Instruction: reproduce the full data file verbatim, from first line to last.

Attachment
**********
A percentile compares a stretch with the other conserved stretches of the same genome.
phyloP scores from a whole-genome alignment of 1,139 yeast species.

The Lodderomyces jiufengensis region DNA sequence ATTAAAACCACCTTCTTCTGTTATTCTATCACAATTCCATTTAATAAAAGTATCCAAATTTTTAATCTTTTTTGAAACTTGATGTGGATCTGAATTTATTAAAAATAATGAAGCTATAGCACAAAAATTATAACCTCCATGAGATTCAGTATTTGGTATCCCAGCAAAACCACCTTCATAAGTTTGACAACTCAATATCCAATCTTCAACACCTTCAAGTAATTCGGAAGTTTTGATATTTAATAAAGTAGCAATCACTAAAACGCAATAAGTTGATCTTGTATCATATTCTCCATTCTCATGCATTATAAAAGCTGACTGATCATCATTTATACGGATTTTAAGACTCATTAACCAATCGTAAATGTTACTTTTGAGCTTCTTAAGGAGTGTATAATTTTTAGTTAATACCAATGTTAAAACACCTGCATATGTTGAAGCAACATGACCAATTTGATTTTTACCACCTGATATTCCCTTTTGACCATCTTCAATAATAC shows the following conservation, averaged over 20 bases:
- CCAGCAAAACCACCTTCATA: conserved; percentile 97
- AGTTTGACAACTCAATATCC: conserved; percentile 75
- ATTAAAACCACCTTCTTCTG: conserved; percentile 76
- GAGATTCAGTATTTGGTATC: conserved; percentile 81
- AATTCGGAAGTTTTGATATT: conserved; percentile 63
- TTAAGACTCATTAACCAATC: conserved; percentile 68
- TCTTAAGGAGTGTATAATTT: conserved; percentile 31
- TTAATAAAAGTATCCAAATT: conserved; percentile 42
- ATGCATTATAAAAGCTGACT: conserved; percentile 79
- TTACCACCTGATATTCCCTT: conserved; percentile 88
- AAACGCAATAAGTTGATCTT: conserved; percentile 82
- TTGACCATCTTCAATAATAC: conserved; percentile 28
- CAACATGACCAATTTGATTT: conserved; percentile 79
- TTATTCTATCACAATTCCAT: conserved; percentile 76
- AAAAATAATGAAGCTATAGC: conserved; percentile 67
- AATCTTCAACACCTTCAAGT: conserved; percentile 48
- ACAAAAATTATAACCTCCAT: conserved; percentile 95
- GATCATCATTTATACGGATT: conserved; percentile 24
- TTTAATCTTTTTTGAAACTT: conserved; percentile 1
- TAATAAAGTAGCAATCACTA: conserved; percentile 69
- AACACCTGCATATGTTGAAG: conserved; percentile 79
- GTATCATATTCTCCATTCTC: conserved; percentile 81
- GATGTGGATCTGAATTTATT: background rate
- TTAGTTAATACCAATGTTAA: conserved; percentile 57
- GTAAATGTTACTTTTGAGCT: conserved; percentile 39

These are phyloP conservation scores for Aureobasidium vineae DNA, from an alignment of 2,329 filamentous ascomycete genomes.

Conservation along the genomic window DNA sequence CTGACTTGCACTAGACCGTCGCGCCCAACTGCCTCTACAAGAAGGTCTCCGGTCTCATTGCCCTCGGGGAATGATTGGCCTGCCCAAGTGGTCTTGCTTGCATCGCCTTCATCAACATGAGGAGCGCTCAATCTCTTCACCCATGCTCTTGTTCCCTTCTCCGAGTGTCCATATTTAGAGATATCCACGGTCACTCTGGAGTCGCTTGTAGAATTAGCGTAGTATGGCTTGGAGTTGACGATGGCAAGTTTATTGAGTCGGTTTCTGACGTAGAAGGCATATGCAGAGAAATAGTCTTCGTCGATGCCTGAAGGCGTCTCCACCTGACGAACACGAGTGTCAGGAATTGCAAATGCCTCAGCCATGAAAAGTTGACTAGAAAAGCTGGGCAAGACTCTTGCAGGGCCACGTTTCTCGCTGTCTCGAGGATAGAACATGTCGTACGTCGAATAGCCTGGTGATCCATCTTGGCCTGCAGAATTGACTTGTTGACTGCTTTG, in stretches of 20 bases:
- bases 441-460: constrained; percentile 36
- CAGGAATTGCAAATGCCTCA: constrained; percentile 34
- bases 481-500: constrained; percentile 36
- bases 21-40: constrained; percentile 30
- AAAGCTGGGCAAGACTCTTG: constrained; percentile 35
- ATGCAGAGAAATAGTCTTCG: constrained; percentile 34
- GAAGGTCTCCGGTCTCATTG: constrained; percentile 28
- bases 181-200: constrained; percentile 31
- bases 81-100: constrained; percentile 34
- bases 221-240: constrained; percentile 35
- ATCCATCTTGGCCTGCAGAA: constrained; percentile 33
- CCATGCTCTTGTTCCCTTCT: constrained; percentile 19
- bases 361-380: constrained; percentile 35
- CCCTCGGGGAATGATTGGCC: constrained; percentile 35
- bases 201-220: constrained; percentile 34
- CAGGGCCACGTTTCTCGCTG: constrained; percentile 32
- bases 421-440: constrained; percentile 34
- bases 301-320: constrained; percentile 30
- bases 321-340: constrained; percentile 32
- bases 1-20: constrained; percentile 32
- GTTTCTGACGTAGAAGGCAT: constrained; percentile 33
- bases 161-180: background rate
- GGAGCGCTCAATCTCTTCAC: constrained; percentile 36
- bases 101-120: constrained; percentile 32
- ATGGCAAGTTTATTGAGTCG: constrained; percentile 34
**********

A percentile compares a stretch with the other conserved stretches of the same genome.
phyloP scores from a whole-genome alignment of 1,139 yeast species.

The Lodderomyces jiufengensis region DNA sequence ATTAAAACCACCTTCTTCTGTTATTCTATCACAATTCCATTTAATAAAAGTATCCAAATTTTTAATCTTTTTTGAAACTTGATGTGGATCTGAATTTATTAAAAATAATGAAGCTATAGCACAAAAATTATAACCTCCATGAGATTCAGTATTTGGTATCCCAGCAAAACCACCTTCATAAGTTTGACAACTCAATATCCAATCTTCAACACCTTCAAGTAATTCGGAAGTTTTGATATTTAATAAAGTAGCAATCACTAAAACGCAATAAGTTGATCTTGTATCATATTCTCCATTCTCATGCATTATAAAAGCTGACTGATCATCATTTATACGGATTTTAAGACTCATTAACCAATCGTAAATGTTACTTTTGAGCTTCTTAAGGAGTGTATAATTTTTAGTTAATACCAATGTTAAAACACCTGCATATGTTGAAGCAACATGACCAATTTGATTTTTACCACCTGATATTCCCTTTTGACCATCTTCAATAATAC shows the following conservation, averaged over 20 bases:
- CCAGCAAAACCACCTTCATA: conserved; percentile 97
- AGTTTGACAACTCAATATCC: conserved; percentile 75
- ATTAAAACCACCTTCTTCTG: conserved; percentile 76
- GAGATTCAGTATTTGGTATC: conserved; percentile 81
- AATTCGGAAGTTTTGATATT: conserved; percentile 63
- TTAAGACTCATTAACCAATC: conserved; percentile 68
- TCTTAAGGAGTGTATAATTT: conserved; percentile 31
- TTAATAAAAGTATCCAAATT: conserved; percentile 42
- ATGCATTATAAAAGCTGACT: conserved; percentile 79
- TTACCACCTGATATTCCCTT: conserved; percentile 88
- AAACGCAATAAGTTGATCTT: conserved; percentile 82
- TTGACCATCTTCAATAATAC: conserved; percentile 28
- CAACATGACCAATTTGATTT: conserved; percentile 79
- TTATTCTATCACAATTCCAT: conserved; percentile 76
- AAAAATAATGAAGCTATAGC: conserved; percentile 67
- AATCTTCAACACCTTCAAGT: conserved; percentile 48
- ACAAAAATTATAACCTCCAT: conserved; percentile 95
- GATCATCATTTATACGGATT: conserved; percentile 24
- TTTAATCTTTTTTGAAACTT: conserved; percentile 1
- TAATAAAGTAGCAATCACTA: conserved; percentile 69
- AACACCTGCATATGTTGAAG: conserved; percentile 79
- GTATCATATTCTCCATTCTC: conserved; percentile 81
- GATGTGGATCTGAATTTATT: background rate
- TTAGTTAATACCAATGTTAA: conserved; percentile 57
- GTAAATGTTACTTTTGAGCT: conserved; percentile 39

These are phyloP conservation scores for Aureobasidium vineae DNA, from an alignment of 2,329 filamentous ascomycete genomes.

Conservation along the genomic window DNA sequence CTGACTTGCACTAGACCGTCGCGCCCAACTGCCTCTACAAGAAGGTCTCCGGTCTCATTGCCCTCGGGGAATGATTGGCCTGCCCAAGTGGTCTTGCTTGCATCGCCTTCATCAACATGAGGAGCGCTCAATCTCTTCACCCATGCTCTTGTTCCCTTCTCCGAGTGTCCATATTTAGAGATATCCACGGTCACTCTGGAGTCGCTTGTAGAATTAGCGTAGTATGGCTTGGAGTTGACGATGGCAAGTTTATTGAGTCGGTTTCTGACGTAGAAGGCATATGCAGAGAAATAGTCTTCGTCGATGCCTGAAGGCGTCTCCACCTGACGAACACGAGTGTCAGGAATTGCAAATGCCTCAGCCATGAAAAGTTGACTAGAAAAGCTGGGCAAGACTCTTGCAGGGCCACGTTTCTCGCTGTCTCGAGGATAGAACATGTCGTACGTCGAATAGCCTGGTGATCCATCTTGGCCTGCAGAATTGACTTGTTGACTGCTTTG, in stretches of 20 bases:
- bases 441-460: constrained; percentile 36
- CAGGAATTGCAAATGCCTCA: constrained; percentile 34
- bases 481-500: constrained; percentile 36
- bases 21-40: constrained; percentile 30
- AAAGCTGGGCAAGACTCTTG: constrained; percentile 35
- ATGCAGAGAAATAGTCTTCG: constrained; percentile 34
- GAAGGTCTCCGGTCTCATTG: constrained; percentile 28
- bases 181-200: constrained; percentile 31
- bases 81-100: constrained; percentile 34
- bases 221-240: constrained; percentile 35
- ATCCATCTTGGCCTGCAGAA: constrained; percentile 33
- CCATGCTCTTGTTCCCTTCT: constrained; percentile 19
- bases 361-380: constrained; percentile 35
- CCCTCGGGGAATGATTGGCC: constrained; percentile 35
- bases 201-220: constrained; percentile 34
- CAGGGCCACGTTTCTCGCTG: constrained; percentile 32
- bases 421-440: constrained; percentile 34
- bases 301-320: constrained; percentile 30
- bases 321-340: constrained; percentile 32
- bases 1-20: constrained; percentile 32
- GTTTCTGACGTAGAAGGCAT: constrained; percentile 33
- bases 161-180: background rate
- GGAGCGCTCAATCTCTTCAC: constrained; percentile 36
- bases 101-120: constrained; percentile 32
- ATGGCAAGTTTATTGAGTCG: constrained; percentile 34